It's such a common problem.
Spanish learners study, study, study grammar.
They can do exercises, but when it comes time to speak...
They make grammar mistakes!
Or it takes them too long to think about the grammar rules when speaking, so they get tripped up.
Does this sound like you?
It happens to all of us language learners (myself included!)
Luckily for you I have 5 steps for you right here to help you overcome this problem!
Step 1: Choose & exercise
Choose one grammar point to focus on.
Let's use the present subjunctive as an example.
So, let's say that you're working on learning the present subjunctive.
Whether or not you just started or have already had some practice with it, you need to do tons of exercises with it.
Find exercises online, use the exercises in your textbook, take a course - do all the exercises you can find!
You need to be dreaming about the subjunctive - that's how much you will have practiced it.
Step 2: Speak en voz alta
When you're doing the grammar exercises, don't just write or type out the answers.
You need to be speaking out loud. Read the exercises out loud. Read your answers out loud. Read the corrections out loud.
This will help you to reinforce not only producing the grammar but also hearing it!
Not to mention, it forces you to slow down a bit and take your time with the grammar. You need to be extremely familiar with the grammar in order to use it in a fast-paced, dynamic environment such as a conversation!
Step 3: Learn & recognize
Learn and recognize collocations and expressions.
Collocations are combinations of words that always go together.
An example of this in English is "I like fast food". The collocation is "fast food." We have another word that we can normally substitute for "fast" as a synonym, which is "quick".
We can say both: "The cheetah is fast" and "The cheetah is quick"
However, we cannot say "I like quick food"
That's a collocation - "fast" and "food" must go together, or the sentence doesn't make sense.
The same thing happens in Spanish, and it can happen with verb tenses too.
For example, if you have this collocation: "Cabe la posibilidad de que..." you cannot replace "cabe" or "posilibidad" without the phrase sounding unnatural.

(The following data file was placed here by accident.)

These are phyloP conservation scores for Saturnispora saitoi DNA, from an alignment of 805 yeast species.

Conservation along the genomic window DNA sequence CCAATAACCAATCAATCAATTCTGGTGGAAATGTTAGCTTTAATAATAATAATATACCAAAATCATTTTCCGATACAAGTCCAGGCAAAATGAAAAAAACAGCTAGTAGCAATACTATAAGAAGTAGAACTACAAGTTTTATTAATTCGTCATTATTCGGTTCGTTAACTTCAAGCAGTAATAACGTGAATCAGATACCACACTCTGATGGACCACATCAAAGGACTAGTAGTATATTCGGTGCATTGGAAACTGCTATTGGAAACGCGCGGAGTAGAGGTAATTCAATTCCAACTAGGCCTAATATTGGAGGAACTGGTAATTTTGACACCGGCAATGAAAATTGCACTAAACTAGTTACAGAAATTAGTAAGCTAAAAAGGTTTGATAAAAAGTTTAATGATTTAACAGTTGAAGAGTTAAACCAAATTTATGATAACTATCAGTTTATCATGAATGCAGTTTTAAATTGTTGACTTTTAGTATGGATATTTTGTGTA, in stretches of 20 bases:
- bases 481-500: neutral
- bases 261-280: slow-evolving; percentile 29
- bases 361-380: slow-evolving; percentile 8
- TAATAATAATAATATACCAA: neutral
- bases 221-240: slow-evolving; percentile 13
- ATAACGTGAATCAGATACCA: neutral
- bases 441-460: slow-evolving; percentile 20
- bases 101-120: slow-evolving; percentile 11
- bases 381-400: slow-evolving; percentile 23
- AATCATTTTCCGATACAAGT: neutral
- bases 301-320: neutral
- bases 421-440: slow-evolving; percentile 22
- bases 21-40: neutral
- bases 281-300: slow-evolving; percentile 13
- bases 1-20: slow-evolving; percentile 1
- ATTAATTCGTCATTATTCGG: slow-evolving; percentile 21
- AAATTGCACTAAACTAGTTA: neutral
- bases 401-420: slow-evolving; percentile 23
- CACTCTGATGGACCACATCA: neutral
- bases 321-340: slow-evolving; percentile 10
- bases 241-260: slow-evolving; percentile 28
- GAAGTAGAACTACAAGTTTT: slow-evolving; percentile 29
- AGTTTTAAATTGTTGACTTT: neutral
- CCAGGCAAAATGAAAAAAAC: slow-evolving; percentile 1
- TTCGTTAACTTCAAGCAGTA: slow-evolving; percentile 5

It is also a collocation that requires the subjunctive! So if you use it, you know you should use the subjunctive.
Expressions are also useful to know as well.
Certain expressions can require the use of the grammar point that you're focusing on.
If you study and use the common expressions that require your grammar, you'll be much more confident in using them in conversation.
For example, some expressions commonly used in conversation that require the subjunctive include:
- No creo que... (subjuntivo)
- Es importante que... (subjuntivo)
- Me alegro de que... (subjuntivo)
If you practice with these expressions enough, it will become second nature to use the subjunctive after them, and that's what we're aiming for - a natural "feeling" for when to use the grammar!
Step 4: Write
Stretch out your typing fingers and get to work writing!
Focus on using the grammar you have chosen to improve. Don't try to put too much on your plate and try out all sorts of new grammar.
Pick a writing topic that will require using a lot of your grammar point.
Using the present subjunctive as an example, be sure to choose a topic that is emotional or hypothetical. Don't choose anything about the past because you're not studying that right now. Make it grammar-point-appropriate.
And if your ultimate goal is to speak, why write?
Well, writing gives you some great exercise in producing the grammar you're focusing on. You'll also be able to think carefully before you write and revise your work for mistakes.
This is important preparation for your speaking exercises!
Try to get feedback and corrections on your work if possible. Learn from your mistakes and turn them into learning tools!
Step 5: Find a tutor/speaking partner
At this point, you should be much more prepared to speak.
Similar to step 4, you'll want to choose a discussion topic that makes it easy to practice your grammar point.
It's recommended to choose the same topics that you wrote about. Even though you've already written about them, as you know, writing and speaking are different skills. You are familiar with the topic, which should make it easier to speak about.
After practicing more and more, you can move on to speaking about topics that you haven't prepared for.
Tell your tutor or speaking partner that you want to focus on practicing only this grammar point in your conversation - nothing else! Don't overload yourself, remember.
By this time you will have:
- tons of practice working with the grammar from step 1,
- practice speaking the grammar out loud from step 2,
- an arsenal of collocations and expressions to make remembering when to use the grammar much easier from step 3
- and "pre-speaking" preparation and feedback from step 4
If you follow all of these steps for each grammar point you're having trouble with applying to your speech, you will not only be able to speak with more confidence and accuracy, but you'll basically become a Spanish master :)
If you're interested in diving even deeper into this topic, lists of collocations and expressions for major grammar points, writing and speaking topic ideas, plus more Spanish courses, enroll for free in I Taught Myself Spanish Freecademy today!